Let 'student-athletes' climb aboard the money train
John JeansonneJohn Jeansonne
Jeansonne has been a reporter in Newsday’s sports department since
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It is a metaphoric, sophomoric pretense to continue arguing, as NCAA president Mark Emmert did this past week, that paying big-time college athletes would destroy the purity of the enterprise.
On the contrary, any honest evaluation of the billion-dollar business must acknowledge what several studies have concluded for years: That major college football and men's basketball players essentially function in high-tech sweat shops. They are the masses of employees, working long hours for their company, expected to go to school full-time but whose priority is to deliver the product that brings in millions of dollars for their employers.
Every day, it seems, another story emerges. On Saturday, the players from Georgia and Georgia Tech took the field in separate games with gear marked "APU" (All Players United) to protest the NCAA's treatment of athletes on several issues, including concussions and compensation. Earlier in the day, Texans running back Arian Foster was quoted by Sports Illustrated as saying he took money during his senior year at Tennessee. Oklahoma State came under fire for alleged payouts to athletes in an SI report, and who can forget the uproar and half-game suspension that arose from Texas A&M quarterback Johnny Manziel's signature?
The old argument, that they are adequately compensated by a full scholarship, no longer passes the smell test. It is typical -- in the most successful "programs," as college teams have come to be known -- that the head coach wields the power to cancel a scholarship after a single school year, without regard to the athlete's academic progress.
Furthermore, research has shown that scholarship money rarely covers all of the athlete's expenses. And a proposal to give schools the option of offering $2,000 stipends beyond tuition, room and board, books and fees has been put on hold by member institutions. Given that major college football coaches average more than $1.5 million in annual salaries, and that the football profits at the likes of Texas and Michigan are in the vicinity of $80 million and $62 million, respectively, the calls to give star jocks a cut of the revenues are getting louder.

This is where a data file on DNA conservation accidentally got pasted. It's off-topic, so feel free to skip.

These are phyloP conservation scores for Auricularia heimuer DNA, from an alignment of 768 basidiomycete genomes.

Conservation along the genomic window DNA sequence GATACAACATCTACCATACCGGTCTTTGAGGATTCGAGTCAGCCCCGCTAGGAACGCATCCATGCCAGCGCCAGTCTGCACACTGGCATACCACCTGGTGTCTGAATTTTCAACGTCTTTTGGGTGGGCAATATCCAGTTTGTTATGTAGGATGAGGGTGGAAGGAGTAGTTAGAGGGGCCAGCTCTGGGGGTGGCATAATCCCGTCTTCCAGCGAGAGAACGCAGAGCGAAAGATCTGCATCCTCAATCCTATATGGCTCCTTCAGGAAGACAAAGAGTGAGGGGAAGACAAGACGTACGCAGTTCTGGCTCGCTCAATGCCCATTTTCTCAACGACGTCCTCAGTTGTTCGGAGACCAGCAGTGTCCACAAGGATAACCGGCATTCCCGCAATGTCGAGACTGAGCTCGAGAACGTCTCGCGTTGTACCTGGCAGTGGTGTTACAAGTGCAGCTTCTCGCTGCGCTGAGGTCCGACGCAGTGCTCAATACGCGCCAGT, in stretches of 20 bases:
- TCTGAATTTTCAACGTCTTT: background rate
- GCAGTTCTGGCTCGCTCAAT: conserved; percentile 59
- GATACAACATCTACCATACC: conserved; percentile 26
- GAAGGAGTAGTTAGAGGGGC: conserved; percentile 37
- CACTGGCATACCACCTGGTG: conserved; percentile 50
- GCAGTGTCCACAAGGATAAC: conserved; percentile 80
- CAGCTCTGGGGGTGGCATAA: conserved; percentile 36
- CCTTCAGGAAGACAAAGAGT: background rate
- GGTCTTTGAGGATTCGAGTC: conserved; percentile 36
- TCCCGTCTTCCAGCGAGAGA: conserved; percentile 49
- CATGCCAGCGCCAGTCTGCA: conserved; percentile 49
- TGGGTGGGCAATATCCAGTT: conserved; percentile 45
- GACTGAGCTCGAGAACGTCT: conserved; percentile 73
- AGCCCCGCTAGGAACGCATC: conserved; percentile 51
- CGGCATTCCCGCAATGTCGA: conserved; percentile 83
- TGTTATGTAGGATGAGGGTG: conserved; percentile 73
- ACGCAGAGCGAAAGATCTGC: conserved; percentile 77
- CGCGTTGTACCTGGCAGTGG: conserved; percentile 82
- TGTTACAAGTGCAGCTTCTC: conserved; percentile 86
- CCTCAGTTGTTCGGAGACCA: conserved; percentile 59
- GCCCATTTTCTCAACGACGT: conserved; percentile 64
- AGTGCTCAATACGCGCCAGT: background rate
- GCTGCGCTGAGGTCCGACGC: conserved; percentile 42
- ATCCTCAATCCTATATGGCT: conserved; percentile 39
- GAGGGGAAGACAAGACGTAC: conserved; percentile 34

Ellen Staurowsky, a Drexel University professor of sport management and author of the book, "College Athletes for Hire: The Evolution and Legacy of the NCAA Amateur Myth," has noted the "moral dilemma that everyone associated with college sport is confronted with on a daily basis."
While the athletes provide the show for free, colleges in the top conferences share multi-year, billion-dollar television contracts, and football weekends in college towns sustain cottage industries such as hotels, restaurants and bars, ticket sellers and stadium workers. Staurowsky further cites the layers of competing conflicts of interest: the corporate sector, gambling interests, fans and media.
In declaring that NCAA athletes will not be paid, Emmert appears intent on riding the hobbyhorse of "student-athlete" hypocrisy, telling a Marquette University forum on Monday that "one of the guiding principles [of the NCAA] has been that this is about students who play sports."
This, in the face of mountains of evidence that it really is about athletes who often only dabble in being students, the most obvious example being those routine "one-and-done" college basketball players' path to the NBA, in which some barely spend a semester on campus. Mostly in the gym.
As Emmert noted, this "enormous tension that's growing between the collegiate model and the commercial model" is "nothing new." But the whole Manziel episode, in which the Heisman Trophy winner was investigated and ultimately suspended for half of Texas A&M's opening game after being accused of accepting money for signing autographs, has brought the discussion to the Sept. 16 cover of Time Magazine.
In a blog post, sports author and commentator John Feinstein this week called for a trust fund, from which a player, after graduation, can draw a share of the school's profit in that player's sport.
Staurowsky's model would be to simply split revenue-generating sports from the amateur, educational process. The players still could go to classes if they'd like, but the universities would be taken away from the role of promoters and brokers of athletic talent and of mass sports entertainment. The odds of any reasonable, thoroughly virtuous system appears long. But Feinstein's warning that "the NCAA is going down in flames," doesn't seem entirely remote anymore.